Residents of a low-income housing complex in Indiana are in the midst of an evacuation and relocation due to extremely high lead levels detected in the soil of their community.
In late August, hundreds of families living in the West Calumet Housing Complex of East Chicago were ordered to evacuate their households after the Environmental Protection Agency (EPA) issued a strong warning about lead levels in mid-2016.
As residents are packing their belongings and preparing to move into hotel rooms while the housing complex is completely demolished, community groups are concerned about what they believe has been miscommunication between the EPA and local officials.
EPA officials assigned to the Great Lakes region have gone on record to explain that lead level warnings for West Calumet date back a decade.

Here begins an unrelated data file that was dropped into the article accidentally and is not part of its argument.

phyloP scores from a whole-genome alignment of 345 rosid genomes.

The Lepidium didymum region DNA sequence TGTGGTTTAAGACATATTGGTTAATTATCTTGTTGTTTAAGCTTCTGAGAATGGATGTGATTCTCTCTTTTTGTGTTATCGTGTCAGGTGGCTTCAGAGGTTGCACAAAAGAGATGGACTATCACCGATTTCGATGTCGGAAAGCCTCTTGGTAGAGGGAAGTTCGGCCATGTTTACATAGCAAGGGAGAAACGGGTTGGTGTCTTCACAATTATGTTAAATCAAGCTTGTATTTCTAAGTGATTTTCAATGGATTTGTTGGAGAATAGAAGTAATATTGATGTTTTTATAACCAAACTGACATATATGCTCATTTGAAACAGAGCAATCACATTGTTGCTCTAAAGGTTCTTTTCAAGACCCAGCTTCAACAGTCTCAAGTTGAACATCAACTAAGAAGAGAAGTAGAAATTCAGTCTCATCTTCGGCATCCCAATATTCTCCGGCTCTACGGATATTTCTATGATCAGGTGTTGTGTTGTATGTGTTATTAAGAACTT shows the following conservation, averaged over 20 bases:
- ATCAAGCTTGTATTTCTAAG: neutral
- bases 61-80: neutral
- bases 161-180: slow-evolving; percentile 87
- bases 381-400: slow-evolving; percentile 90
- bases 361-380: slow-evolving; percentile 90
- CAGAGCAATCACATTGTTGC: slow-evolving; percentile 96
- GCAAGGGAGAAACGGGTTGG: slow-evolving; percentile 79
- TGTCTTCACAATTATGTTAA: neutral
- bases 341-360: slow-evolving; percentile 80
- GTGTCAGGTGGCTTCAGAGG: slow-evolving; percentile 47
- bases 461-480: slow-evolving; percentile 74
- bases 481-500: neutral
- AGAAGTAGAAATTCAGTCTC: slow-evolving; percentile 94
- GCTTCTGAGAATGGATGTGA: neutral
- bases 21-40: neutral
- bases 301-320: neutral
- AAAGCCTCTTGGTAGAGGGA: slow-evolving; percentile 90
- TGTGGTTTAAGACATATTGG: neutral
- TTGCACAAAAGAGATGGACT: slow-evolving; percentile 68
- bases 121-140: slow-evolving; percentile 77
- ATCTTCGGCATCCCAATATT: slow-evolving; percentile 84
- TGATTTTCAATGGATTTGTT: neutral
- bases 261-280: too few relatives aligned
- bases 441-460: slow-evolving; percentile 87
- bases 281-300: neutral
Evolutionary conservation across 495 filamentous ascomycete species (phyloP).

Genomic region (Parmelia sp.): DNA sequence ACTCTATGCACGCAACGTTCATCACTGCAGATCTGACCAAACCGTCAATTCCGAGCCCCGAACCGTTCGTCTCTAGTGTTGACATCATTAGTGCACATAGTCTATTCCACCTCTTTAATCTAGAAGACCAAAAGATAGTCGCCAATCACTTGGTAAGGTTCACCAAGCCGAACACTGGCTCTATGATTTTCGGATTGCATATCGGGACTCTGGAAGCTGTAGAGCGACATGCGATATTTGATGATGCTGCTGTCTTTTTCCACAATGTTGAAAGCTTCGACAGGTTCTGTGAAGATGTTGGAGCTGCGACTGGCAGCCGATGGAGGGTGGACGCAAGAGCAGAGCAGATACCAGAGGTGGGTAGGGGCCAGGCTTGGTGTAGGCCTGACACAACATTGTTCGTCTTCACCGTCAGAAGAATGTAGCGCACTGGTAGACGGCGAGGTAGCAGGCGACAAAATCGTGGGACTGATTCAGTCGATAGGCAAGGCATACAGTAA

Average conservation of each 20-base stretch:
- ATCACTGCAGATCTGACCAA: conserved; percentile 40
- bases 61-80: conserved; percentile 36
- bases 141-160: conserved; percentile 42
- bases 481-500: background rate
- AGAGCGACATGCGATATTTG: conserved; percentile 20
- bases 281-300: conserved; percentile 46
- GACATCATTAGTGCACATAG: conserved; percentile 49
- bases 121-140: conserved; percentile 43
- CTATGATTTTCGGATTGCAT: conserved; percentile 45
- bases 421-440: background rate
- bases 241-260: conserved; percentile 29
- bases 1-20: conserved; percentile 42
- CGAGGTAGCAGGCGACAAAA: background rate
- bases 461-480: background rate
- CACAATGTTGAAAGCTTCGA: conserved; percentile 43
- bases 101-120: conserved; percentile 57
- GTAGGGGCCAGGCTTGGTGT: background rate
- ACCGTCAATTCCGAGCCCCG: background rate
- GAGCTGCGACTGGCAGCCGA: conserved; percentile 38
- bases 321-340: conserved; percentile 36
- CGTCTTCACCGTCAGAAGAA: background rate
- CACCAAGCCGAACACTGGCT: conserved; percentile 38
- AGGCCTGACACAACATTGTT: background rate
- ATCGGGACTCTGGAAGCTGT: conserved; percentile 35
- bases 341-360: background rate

East Chicago is an Indiana community located on the shores of Lake Michigan. This municipality has a tradition of housing industrial workers employed by several firms located in Chicago. West Calumet itself has an industrial background as it used to be the site of a lead processing plant.
In the past, the EPA had proposed a solution that involved removing the polluted soil; however, the local government rejected this federal proposal because it deemed it too risky for residents. Over the years, measurements of lead levels suggest that they more than three times higher than normal.
The Department of Housing and Urban Development is coordinating the evacuation and rebuilding of West Calumet, a task that is expected to last a few months before the first wave of families can return.